The Backbone of Economy

The COVID-19 outbreak and the economic downturn it engendered swelled the ranks of unemployed Americans by more than 14 million, from 6.2 million in February to 20.5 million in May 2020. The rise in the number of unemployed workers due to COVID-19 is substantially greater than the increase due to the Great Recession, when the number unemployed increased by 8.8 million from the end of 2007 to the beginning of 2010

Economic research on net job creation to identify the types of businesses that appear to create the most jobs. That research indicates that small businesses tend to create more jobs than large businesses during economic expansions and lose more jobs during and immediately following recessions. Furthermore, according to the Congressional Research Service's analysis report on private-sector job creation in the United States, Small businesses create two-thirds of new jobs and deliver 43.5 percent of the United States’ gross domestic product (GDP).


In addition to keeping the economy running, small businesses also lead the way in innovation. Small businesses are major drivers in the U.S. economy, spurring local job creation and innovation while also fostering entrepreneurship. They produce 16 times more new patents per employee than large patenting firms do. Small tech startups with fewer than 5 employees account for a large number of these patents.


Not only that, but small businesses reflect the diversity of the United States population in a way that the employee base of large corporations do not. 36 percent of small businesses are owned by women. 9 percent are owned by veterans. 14.6 percent of small businesses are owned by people of color. This includes 2.3 million Latinx business owners, 1.9 million black business owners and 1.6 million Asian business owners.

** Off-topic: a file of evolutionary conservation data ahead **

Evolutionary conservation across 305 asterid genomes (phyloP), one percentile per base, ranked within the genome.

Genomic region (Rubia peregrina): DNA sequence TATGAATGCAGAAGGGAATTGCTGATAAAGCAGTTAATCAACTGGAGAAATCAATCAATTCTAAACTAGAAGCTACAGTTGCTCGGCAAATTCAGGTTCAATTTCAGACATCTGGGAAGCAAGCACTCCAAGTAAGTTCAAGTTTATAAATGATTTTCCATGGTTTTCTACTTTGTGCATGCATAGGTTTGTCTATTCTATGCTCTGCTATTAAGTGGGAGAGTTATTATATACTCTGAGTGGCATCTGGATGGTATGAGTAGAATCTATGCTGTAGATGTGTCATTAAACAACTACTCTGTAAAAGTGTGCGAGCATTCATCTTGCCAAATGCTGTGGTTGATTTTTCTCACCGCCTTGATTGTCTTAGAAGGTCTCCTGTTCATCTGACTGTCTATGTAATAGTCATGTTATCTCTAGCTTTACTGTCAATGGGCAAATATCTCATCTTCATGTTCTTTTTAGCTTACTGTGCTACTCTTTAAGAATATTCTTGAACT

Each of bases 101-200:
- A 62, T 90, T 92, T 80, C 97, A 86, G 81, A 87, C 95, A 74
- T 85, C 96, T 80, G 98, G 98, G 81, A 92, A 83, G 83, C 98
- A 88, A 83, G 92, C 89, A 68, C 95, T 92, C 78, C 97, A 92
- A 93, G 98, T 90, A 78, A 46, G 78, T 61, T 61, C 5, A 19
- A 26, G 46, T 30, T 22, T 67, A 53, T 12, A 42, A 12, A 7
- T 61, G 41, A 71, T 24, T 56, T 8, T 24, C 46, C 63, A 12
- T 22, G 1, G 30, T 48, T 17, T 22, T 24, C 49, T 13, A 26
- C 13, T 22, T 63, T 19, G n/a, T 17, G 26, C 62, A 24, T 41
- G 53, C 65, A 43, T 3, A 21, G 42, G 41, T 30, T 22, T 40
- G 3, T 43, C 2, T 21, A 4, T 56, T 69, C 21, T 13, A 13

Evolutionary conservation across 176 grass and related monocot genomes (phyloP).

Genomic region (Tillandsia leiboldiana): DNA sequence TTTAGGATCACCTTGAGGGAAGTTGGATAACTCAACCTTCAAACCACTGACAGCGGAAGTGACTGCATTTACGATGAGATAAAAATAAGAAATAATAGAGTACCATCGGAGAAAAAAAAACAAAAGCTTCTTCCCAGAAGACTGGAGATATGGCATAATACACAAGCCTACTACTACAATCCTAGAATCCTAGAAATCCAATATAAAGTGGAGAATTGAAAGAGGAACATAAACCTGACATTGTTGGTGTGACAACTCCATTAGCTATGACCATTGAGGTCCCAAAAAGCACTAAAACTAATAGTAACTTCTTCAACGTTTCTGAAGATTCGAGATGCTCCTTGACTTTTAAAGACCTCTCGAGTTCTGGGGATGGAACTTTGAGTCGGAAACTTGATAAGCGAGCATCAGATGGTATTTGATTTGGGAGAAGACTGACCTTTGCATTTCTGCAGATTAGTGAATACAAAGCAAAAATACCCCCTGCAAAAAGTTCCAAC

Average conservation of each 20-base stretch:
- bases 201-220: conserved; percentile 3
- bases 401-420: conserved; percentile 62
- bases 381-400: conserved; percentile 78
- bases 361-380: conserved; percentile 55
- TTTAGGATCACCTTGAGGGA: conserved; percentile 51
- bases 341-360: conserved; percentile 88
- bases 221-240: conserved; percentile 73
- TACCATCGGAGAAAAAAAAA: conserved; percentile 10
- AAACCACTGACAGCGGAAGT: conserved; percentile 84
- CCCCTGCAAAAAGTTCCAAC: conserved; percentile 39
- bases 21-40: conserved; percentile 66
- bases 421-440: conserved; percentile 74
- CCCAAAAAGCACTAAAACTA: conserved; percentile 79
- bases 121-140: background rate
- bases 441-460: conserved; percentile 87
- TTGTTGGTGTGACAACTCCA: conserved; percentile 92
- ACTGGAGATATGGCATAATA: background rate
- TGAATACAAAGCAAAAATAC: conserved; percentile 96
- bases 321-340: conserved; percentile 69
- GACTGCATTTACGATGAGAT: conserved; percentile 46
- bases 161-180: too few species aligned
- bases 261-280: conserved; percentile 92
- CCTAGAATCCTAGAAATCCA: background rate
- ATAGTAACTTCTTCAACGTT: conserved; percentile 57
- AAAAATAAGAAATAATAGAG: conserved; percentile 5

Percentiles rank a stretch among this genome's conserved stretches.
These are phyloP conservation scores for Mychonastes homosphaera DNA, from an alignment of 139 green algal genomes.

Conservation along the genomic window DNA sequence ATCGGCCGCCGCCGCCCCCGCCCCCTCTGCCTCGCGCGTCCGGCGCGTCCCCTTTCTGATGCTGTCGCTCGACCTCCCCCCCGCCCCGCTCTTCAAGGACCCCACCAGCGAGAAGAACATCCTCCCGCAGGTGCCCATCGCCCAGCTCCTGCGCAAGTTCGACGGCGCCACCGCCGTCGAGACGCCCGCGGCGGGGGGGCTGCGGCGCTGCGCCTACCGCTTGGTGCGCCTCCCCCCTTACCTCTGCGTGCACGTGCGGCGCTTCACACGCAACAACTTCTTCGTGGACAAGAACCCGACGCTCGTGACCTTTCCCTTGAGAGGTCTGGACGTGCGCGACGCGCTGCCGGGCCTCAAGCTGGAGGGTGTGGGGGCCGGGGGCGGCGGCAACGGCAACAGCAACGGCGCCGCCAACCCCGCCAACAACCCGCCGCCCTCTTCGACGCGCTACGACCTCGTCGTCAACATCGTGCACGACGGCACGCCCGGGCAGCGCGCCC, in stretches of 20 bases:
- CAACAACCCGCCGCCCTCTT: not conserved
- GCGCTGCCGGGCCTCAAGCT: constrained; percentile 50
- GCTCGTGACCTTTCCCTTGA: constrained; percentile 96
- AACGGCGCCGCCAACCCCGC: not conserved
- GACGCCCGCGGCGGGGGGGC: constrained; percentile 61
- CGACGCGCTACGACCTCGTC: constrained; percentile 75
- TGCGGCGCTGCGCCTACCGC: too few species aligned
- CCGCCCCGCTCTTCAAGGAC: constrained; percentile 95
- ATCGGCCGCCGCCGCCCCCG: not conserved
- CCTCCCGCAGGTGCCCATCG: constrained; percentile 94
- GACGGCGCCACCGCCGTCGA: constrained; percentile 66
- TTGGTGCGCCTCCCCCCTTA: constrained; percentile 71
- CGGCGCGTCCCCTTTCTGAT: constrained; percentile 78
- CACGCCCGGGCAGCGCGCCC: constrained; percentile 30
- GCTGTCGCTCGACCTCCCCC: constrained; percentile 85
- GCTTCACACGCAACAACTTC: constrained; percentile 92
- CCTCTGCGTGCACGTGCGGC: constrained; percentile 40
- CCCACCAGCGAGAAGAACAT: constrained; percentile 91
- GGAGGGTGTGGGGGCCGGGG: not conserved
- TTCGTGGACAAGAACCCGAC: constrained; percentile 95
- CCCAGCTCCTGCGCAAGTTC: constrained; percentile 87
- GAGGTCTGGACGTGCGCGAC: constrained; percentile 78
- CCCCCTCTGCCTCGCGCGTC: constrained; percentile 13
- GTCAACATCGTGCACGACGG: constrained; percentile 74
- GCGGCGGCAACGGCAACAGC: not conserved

Even though these businesses are considered the backbone of the economy, providing the economy with an overwhelming number of benefits, small businesses don’t receive the same government support as large corporations. They do not receive the same tax breaks that are provided for large corporations, nor the same local and state incentives for things like production facilities, or research and development. Large companies can receive federal bail-out money in times of financial turmoil, an option that is not available to small businesses.


Small businesses have the odds against them but continue to thrive. They bring jobs and revenue to the local economies by offering jobs, local products, paying sales and property tax, and using local vendors and supporting services. In fact, a recent study shows that for every dollar spent at a small business, 68 percent funnels back into the community. Compare that to the 46 percent that funnels back from large businesses.


As a coworking space designed to provide an optimized workspace to cater to the needs of entrepreneurs, startups and small businesses, ZED Coworking is proud to support the growth of innovative small businesses.